Wednesday, October 05, 2005
The New Highway 37: 50 Years in the Making
Article Last Updated: Wednesday, Aug 10, 2005 - 11:38:20 pm PDT
Construction on the new and improved Highway 37 through Vallejo is expected to open with a dedication ceremony in September. (Judith Sagami/Daily Republic photos)
The New Highway 37: 50 Years in the Making
By Barry Eberling
VALLEJO - It's been a long time coming - more than a generation.
More than a generation of people having to stop for traffic lights on Highway 37 through Vallejo. More than a generation of rush-hour traffic backups that have grown increasingly worse.
In the late 1950s, California made fixing the Vallejo stretch of Highway 37 the transportation priority for Solano County. The project is just about finished after four decades of detours and stalls.
"It's a new freeway," Solano Transportation Authority Executive Director Daryl Halls said.
A short freeway segment, to be sure, but one through one of the more congested road stretches in Solano County.
The new, improved Highway 37 should open in September with a dedication ceremony. Then passing through Vallejo on the freeway should be a breeze. No more traffic signals. When drivers come to Mini Drive, Broadway and Highway 29, they'll go up and over on an elevated roadway with a decorative wave pattern stamped onto the concrete sides.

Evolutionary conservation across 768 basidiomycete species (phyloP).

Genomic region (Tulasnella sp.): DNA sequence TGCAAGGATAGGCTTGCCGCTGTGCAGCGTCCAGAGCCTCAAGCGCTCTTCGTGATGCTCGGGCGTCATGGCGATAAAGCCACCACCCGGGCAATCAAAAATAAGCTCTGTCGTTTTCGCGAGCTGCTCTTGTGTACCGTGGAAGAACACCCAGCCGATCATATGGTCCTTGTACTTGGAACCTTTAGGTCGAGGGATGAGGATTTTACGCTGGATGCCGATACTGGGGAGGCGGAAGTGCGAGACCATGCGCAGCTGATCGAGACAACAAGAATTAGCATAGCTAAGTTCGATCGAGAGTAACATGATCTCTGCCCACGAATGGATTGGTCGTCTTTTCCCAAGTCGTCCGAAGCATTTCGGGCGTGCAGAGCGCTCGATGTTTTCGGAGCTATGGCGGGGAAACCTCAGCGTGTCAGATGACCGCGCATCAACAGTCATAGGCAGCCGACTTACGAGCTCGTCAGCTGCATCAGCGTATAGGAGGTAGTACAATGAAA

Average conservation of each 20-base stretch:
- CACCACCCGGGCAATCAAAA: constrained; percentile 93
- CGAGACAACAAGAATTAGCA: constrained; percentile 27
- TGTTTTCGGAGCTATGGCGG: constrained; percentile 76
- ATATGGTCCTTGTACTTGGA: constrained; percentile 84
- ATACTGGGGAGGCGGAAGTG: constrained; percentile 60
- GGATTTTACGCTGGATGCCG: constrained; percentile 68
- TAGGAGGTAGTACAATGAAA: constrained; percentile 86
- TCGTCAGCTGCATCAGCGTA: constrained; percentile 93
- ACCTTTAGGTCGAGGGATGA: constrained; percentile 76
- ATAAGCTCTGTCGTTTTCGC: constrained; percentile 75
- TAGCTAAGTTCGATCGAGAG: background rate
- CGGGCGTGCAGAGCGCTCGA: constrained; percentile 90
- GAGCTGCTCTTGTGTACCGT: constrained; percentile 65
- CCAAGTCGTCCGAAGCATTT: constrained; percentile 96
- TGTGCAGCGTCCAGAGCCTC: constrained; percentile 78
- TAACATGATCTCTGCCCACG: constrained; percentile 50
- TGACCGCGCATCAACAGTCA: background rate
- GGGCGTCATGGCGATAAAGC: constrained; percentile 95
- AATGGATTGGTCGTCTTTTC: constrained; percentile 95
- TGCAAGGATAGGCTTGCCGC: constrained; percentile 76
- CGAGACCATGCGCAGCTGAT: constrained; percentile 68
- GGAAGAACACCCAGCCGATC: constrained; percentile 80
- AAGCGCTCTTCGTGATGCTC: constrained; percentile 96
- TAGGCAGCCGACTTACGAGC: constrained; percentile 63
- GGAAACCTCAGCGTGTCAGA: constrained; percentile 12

Highway 37 links Interstate 80 in Solano County at Vallejo with Interstate 101 in Marin County at Novato. It is a major east/west regional route.
But a 2.5-mile Vallejo segment has been a weak link, causing congestion for both drivers on the highway and those trying to cross it on Vallejo streets.
Vallejo Mayor Anthony Intintoli recently drove from his home on Georgia Street in Vallejo to Napa. What is usually a 20-minute trip took him 40 minutes. A lot of his wait came on Broadway trying to cross Highway 37.
"You just sit there forever trying to get through," Intintoli said.
The wait for a better Highway 37 will soon be over. But what a long wait it has been - the Highway 37 improvements have taken almost 50 years to go from the idea stage to reality.
A state Department of Transportation history of the project outlines the tangled tale.
Design work on a new, improved Highway 37 began around 1960. But money grew short around 1963 and the design work stalled, even though the state had begun buying right-of-way.
Then the state spent a few years looking at making an improved Highway 37 a toll road. Other highway projects in Solano County suddenly looked more pressing and got state money. Only a few sections of the Highway 37 project got built, near Mare Island in 1967 and near I-80 in 1975.
Caltrans under Gov. Jerry Brown in 1975 began de-emphasizing highway projects in favor of mass transit and bicycles, the Caltrans report said. Further Highway 37 improvements got shelved, it said.
In 1977, dikes on the Napa River breached, creating tidal wetlands in the White Slough area. Widening this two-lane section to four lanes would now take environmental permits from numerous agencies.